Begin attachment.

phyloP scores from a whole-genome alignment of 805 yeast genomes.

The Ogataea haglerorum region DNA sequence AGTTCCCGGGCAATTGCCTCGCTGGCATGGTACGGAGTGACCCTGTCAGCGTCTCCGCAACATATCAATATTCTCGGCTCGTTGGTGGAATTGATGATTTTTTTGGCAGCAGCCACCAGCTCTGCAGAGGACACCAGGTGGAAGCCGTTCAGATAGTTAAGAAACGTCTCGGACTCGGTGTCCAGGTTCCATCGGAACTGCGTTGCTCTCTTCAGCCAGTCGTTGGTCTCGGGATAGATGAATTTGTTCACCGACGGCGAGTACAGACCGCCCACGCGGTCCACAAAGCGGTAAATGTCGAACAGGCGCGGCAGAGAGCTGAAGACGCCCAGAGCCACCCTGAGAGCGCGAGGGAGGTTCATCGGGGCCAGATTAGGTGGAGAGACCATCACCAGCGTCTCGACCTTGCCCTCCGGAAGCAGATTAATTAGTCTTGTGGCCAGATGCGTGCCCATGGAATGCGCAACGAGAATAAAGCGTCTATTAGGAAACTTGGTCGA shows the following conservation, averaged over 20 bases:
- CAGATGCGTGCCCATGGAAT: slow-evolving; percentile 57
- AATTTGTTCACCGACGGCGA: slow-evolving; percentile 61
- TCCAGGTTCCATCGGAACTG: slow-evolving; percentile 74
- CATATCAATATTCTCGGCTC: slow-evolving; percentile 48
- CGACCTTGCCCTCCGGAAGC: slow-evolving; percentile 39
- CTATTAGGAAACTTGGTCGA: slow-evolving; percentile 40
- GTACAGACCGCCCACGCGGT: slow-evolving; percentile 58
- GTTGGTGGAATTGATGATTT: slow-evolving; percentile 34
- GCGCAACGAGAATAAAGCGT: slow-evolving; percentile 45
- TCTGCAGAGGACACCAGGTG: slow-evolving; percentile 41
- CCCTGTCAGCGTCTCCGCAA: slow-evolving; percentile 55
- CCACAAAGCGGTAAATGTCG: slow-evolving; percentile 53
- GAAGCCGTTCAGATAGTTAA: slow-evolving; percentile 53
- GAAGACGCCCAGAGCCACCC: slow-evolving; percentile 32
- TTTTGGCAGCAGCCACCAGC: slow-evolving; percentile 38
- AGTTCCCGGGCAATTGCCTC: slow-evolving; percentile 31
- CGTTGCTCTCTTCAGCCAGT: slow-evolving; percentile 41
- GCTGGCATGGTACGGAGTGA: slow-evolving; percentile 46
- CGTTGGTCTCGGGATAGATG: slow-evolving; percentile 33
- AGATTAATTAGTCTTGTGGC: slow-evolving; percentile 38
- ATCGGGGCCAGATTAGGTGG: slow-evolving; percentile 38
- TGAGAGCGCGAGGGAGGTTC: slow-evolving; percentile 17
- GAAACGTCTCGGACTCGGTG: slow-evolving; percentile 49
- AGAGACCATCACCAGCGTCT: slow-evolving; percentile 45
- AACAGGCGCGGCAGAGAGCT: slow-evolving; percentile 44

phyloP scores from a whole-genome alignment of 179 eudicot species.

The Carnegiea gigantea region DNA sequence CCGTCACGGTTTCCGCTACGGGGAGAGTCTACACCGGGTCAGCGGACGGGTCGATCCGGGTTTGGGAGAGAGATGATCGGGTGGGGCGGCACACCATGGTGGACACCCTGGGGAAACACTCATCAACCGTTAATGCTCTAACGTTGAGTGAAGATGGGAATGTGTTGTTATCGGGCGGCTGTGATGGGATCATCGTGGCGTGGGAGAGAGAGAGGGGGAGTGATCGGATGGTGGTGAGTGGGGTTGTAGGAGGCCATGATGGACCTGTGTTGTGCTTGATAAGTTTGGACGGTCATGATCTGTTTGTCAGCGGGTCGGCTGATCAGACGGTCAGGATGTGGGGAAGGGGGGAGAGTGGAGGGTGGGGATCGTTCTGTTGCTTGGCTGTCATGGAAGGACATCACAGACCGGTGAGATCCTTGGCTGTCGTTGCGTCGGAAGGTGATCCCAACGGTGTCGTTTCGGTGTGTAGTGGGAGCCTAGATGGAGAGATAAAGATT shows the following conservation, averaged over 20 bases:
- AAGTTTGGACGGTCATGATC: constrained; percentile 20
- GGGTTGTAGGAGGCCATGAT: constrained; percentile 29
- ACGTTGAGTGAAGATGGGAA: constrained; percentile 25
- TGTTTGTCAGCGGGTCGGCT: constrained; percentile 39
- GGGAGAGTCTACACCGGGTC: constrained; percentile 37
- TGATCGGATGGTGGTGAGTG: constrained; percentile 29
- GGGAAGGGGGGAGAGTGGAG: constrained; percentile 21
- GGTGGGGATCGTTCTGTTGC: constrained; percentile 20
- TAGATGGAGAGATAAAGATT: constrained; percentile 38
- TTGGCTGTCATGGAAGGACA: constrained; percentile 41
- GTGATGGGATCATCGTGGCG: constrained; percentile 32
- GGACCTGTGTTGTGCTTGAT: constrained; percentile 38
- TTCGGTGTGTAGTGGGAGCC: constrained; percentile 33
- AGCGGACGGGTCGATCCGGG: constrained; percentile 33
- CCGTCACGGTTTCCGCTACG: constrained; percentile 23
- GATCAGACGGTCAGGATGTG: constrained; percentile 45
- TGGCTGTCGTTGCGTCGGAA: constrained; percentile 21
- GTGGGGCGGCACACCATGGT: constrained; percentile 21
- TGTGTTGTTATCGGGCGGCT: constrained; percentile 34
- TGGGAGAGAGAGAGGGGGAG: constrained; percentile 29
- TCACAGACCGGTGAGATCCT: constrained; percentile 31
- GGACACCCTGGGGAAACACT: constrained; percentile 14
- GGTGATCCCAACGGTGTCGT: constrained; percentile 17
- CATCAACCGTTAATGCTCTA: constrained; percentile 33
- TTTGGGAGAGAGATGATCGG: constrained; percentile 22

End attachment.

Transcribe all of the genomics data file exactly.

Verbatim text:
phyloP scores from a whole-genome alignment of 805 yeast genomes.

The Ogataea haglerorum region DNA sequence AGTTCCCGGGCAATTGCCTCGCTGGCATGGTACGGAGTGACCCTGTCAGCGTCTCCGCAACATATCAATATTCTCGGCTCGTTGGTGGAATTGATGATTTTTTTGGCAGCAGCCACCAGCTCTGCAGAGGACACCAGGTGGAAGCCGTTCAGATAGTTAAGAAACGTCTCGGACTCGGTGTCCAGGTTCCATCGGAACTGCGTTGCTCTCTTCAGCCAGTCGTTGGTCTCGGGATAGATGAATTTGTTCACCGACGGCGAGTACAGACCGCCCACGCGGTCCACAAAGCGGTAAATGTCGAACAGGCGCGGCAGAGAGCTGAAGACGCCCAGAGCCACCCTGAGAGCGCGAGGGAGGTTCATCGGGGCCAGATTAGGTGGAGAGACCATCACCAGCGTCTCGACCTTGCCCTCCGGAAGCAGATTAATTAGTCTTGTGGCCAGATGCGTGCCCATGGAATGCGCAACGAGAATAAAGCGTCTATTAGGAAACTTGGTCGA shows the following conservation, averaged over 20 bases:
- CAGATGCGTGCCCATGGAAT: slow-evolving; percentile 57
- AATTTGTTCACCGACGGCGA: slow-evolving; percentile 61
- TCCAGGTTCCATCGGAACTG: slow-evolving; percentile 74
- CATATCAATATTCTCGGCTC: slow-evolving; percentile 48
- CGACCTTGCCCTCCGGAAGC: slow-evolving; percentile 39
- CTATTAGGAAACTTGGTCGA: slow-evolving; percentile 40
- GTACAGACCGCCCACGCGGT: slow-evolving; percentile 58
- GTTGGTGGAATTGATGATTT: slow-evolving; percentile 34
- GCGCAACGAGAATAAAGCGT: slow-evolving; percentile 45
- TCTGCAGAGGACACCAGGTG: slow-evolving; percentile 41
- CCCTGTCAGCGTCTCCGCAA: slow-evolving; percentile 55
- CCACAAAGCGGTAAATGTCG: slow-evolving; percentile 53
- GAAGCCGTTCAGATAGTTAA: slow-evolving; percentile 53
- GAAGACGCCCAGAGCCACCC: slow-evolving; percentile 32
- TTTTGGCAGCAGCCACCAGC: slow-evolving; percentile 38
- AGTTCCCGGGCAATTGCCTC: slow-evolving; percentile 31
- CGTTGCTCTCTTCAGCCAGT: slow-evolving; percentile 41
- GCTGGCATGGTACGGAGTGA: slow-evolving; percentile 46
- CGTTGGTCTCGGGATAGATG: slow-evolving; percentile 33
- AGATTAATTAGTCTTGTGGC: slow-evolving; percentile 38
- ATCGGGGCCAGATTAGGTGG: slow-evolving; percentile 38
- TGAGAGCGCGAGGGAGGTTC: slow-evolving; percentile 17
- GAAACGTCTCGGACTCGGTG: slow-evolving; percentile 49
- AGAGACCATCACCAGCGTCT: slow-evolving; percentile 45
- AACAGGCGCGGCAGAGAGCT: slow-evolving; percentile 44

phyloP scores from a whole-genome alignment of 179 eudicot species.

The Carnegiea gigantea region DNA sequence CCGTCACGGTTTCCGCTACGGGGAGAGTCTACACCGGGTCAGCGGACGGGTCGATCCGGGTTTGGGAGAGAGATGATCGGGTGGGGCGGCACACCATGGTGGACACCCTGGGGAAACACTCATCAACCGTTAATGCTCTAACGTTGAGTGAAGATGGGAATGTGTTGTTATCGGGCGGCTGTGATGGGATCATCGTGGCGTGGGAGAGAGAGAGGGGGAGTGATCGGATGGTGGTGAGTGGGGTTGTAGGAGGCCATGATGGACCTGTGTTGTGCTTGATAAGTTTGGACGGTCATGATCTGTTTGTCAGCGGGTCGGCTGATCAGACGGTCAGGATGTGGGGAAGGGGGGAGAGTGGAGGGTGGGGATCGTTCTGTTGCTTGGCTGTCATGGAAGGACATCACAGACCGGTGAGATCCTTGGCTGTCGTTGCGTCGGAAGGTGATCCCAACGGTGTCGTTTCGGTGTGTAGTGGGAGCCTAGATGGAGAGATAAAGATT shows the following conservation, averaged over 20 bases:
- AAGTTTGGACGGTCATGATC: constrained; percentile 20
- GGGTTGTAGGAGGCCATGAT: constrained; percentile 29
- ACGTTGAGTGAAGATGGGAA: constrained; percentile 25
- TGTTTGTCAGCGGGTCGGCT: constrained; percentile 39
- GGGAGAGTCTACACCGGGTC: constrained; percentile 37
- TGATCGGATGGTGGTGAGTG: constrained; percentile 29
- GGGAAGGGGGGAGAGTGGAG: constrained; percentile 21
- GGTGGGGATCGTTCTGTTGC: constrained; percentile 20
- TAGATGGAGAGATAAAGATT: constrained; percentile 38
- TTGGCTGTCATGGAAGGACA: constrained; percentile 41
- GTGATGGGATCATCGTGGCG: constrained; percentile 32
- GGACCTGTGTTGTGCTTGAT: constrained; percentile 38
- TTCGGTGTGTAGTGGGAGCC: constrained; percentile 33
- AGCGGACGGGTCGATCCGGG: constrained; percentile 33
- CCGTCACGGTTTCCGCTACG: constrained; percentile 23
- GATCAGACGGTCAGGATGTG: constrained; percentile 45
- TGGCTGTCGTTGCGTCGGAA: constrained; percentile 21
- GTGGGGCGGCACACCATGGT: constrained; percentile 21
- TGTGTTGTTATCGGGCGGCT: constrained; percentile 34
- TGGGAGAGAGAGAGGGGGAG: constrained; percentile 29
- TCACAGACCGGTGAGATCCT: constrained; percentile 31
- GGACACCCTGGGGAAACACT: constrained; percentile 14
- GGTGATCCCAACGGTGTCGT: constrained; percentile 17
- CATCAACCGTTAATGCTCTA: constrained; percentile 33
- TTTGGGAGAGAGATGATCGG: constrained; percentile 22